Winnipeg Free Press - PRINT EDITION

Australia grapples with the cost of aging

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MACKAY -- You're on the front line of Australia's greatest demographic dilemmas when you're helping your mum move out of the family residence and into an old people's home.

"It's not an old people's home,'' mum chides me as we wrap the artifacts of her 80 years in newspaper and place them in cardboard boxes.

"It's a retirement village.''

Semantics aside, a tiny one-bedroom residence 20 kilometres away will be the cramped home for both mum and those little curios she won't give up, even as the furniture is hauled off to the St. Vincent de Paul charity shop.

There's Royal Dalton China dolls, Waterford Crystal glasses, little plates etched with lines from Ecclesiastes and the ceramic seal pup.

She picked it up during a trip to Vancouver in the '80s. Made out of the ashes of the 1980 Mount St. Helens volcanic eruption in Washington, the pup still has a tiny golden label hanging around his neck testifying to his spectacular genesis in some ancient, bubbling Magma chamber deep below the Earth's crust.

"You really, seriously, want to keep this?'' I say, gazing at the gormless creature who has sat mute in a dining room cabinet for a quarter of a century.

"Yes,'' says mum, firmly wrapping up the pup protectively, and I don't argue the point.

After losing her husband and one of her five children to cancer in the past two years, the family motto is pretty much "what mum wants, mum gets.''

And it's the same across the nation each day as hundreds of Australian families help their parents enter the last phase of their lives as sensitively as they can.

The ripples of a far more powerful explosion than the one that brought the seal pup to my mum's modest house in Mackay in north Queensland are making their impact on Australian demographics with increasing regularity.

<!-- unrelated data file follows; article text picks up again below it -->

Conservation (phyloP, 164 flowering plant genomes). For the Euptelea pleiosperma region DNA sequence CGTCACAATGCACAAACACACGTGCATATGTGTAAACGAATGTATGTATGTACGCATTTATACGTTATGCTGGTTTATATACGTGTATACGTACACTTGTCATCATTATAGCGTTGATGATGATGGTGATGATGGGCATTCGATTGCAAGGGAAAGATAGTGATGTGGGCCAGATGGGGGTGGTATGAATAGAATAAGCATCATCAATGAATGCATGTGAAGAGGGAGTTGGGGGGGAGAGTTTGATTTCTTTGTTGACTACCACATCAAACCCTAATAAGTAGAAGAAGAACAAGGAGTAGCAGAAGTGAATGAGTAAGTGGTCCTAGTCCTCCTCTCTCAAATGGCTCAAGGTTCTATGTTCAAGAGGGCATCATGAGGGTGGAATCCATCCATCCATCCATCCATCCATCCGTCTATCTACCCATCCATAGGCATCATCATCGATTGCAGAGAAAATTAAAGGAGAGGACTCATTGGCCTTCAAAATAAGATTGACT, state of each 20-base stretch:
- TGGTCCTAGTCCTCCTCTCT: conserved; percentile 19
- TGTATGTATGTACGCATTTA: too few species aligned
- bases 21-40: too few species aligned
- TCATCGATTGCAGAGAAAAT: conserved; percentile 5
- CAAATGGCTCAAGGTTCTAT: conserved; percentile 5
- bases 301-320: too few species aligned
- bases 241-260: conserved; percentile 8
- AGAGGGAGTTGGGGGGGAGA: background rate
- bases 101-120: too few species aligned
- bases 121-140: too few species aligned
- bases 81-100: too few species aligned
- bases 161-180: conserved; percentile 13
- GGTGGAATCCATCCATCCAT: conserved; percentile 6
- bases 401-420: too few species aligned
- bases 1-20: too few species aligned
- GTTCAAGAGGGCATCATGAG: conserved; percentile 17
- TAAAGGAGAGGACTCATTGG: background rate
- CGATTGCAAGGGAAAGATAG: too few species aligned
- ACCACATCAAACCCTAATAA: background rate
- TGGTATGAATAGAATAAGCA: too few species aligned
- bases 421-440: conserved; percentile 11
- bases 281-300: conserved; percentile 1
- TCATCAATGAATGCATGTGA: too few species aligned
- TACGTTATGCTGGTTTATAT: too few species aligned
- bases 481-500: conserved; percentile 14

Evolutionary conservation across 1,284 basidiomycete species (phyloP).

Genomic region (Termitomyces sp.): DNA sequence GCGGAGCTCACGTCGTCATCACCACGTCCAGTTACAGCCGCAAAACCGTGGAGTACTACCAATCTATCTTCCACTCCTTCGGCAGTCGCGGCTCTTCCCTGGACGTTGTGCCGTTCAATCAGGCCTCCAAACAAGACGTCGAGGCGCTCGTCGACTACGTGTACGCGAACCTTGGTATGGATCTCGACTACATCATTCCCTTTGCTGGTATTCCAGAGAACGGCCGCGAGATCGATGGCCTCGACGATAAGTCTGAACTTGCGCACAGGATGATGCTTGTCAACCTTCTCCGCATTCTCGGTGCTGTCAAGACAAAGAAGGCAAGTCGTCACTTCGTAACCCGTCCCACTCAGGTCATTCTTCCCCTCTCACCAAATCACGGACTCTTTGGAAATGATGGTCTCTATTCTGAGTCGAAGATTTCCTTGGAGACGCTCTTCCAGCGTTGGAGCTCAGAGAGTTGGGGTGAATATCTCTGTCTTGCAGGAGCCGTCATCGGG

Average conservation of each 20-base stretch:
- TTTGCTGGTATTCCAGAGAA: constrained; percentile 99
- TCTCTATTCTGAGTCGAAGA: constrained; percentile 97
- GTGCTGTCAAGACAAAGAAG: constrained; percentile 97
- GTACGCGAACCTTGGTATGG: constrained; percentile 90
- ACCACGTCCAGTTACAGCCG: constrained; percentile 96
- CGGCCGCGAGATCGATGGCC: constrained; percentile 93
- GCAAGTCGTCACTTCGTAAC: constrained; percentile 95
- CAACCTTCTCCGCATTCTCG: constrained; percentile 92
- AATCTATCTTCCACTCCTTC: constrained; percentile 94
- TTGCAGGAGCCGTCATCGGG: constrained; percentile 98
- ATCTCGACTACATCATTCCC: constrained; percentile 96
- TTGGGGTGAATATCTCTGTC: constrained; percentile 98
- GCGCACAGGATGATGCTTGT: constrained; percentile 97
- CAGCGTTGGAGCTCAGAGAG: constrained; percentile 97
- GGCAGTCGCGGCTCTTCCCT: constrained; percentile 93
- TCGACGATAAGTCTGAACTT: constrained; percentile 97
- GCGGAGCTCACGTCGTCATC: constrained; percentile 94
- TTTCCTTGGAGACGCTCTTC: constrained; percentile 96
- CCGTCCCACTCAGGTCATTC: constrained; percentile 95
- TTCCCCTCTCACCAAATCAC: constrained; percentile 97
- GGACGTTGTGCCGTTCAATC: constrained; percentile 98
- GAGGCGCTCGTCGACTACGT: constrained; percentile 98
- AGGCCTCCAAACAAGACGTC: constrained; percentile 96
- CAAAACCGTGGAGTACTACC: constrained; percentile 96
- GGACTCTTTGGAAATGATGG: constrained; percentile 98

This week the nation began the week with the news they may have to wait until they're 70 before eligibility for the aged pension kicks in.

Just over four years after then federal Treasurer Wayne Swan startled Australians with a change to pensionable age from 65 to 67, the goal posts look likely to be moved another three years forward.

The Grattan Institute, an independent and highly influential think tank, has made the latest proposal along with a raft of tough recommendations designed to keep Australia working into their eighth decade.

With "aged welfare" in its sights, the Grattan is also proposing to put the previously exempt family home into the means test for the aged pension.

It's not as mean-spirited as it sounds. An estimated half of all pension payments -- about $20 billion -- are believed to be going to households with net assets of more than $500,000.

But the prospect of a tougher financial regime at the end of life's road doesn't make life easy for the millions of Australians who have passed the mark.

For Mum there's no chance of a return to the legal secretarial work in which she started her working life 65 years ago.

But while it's permissible for me to make sly fun of her choice in mantle-piece adornments, it's not right that we as a nation make someone who played her part building a successful, wealthy country feel she's become a national burden.

Australia will need to have a grown-up debate about how to handle the aging population.

But we should start it by using more sensitive language. We can't afford to offend those who allowed us to have this debate in the first place.


Michael Madigan is the Winnipeg Free Press correspondent in Australia. He writes mostly about politics for the Brisbane-based Courier Mail.

Republished from the Winnipeg Free Press print edition November 29, 2013 A13

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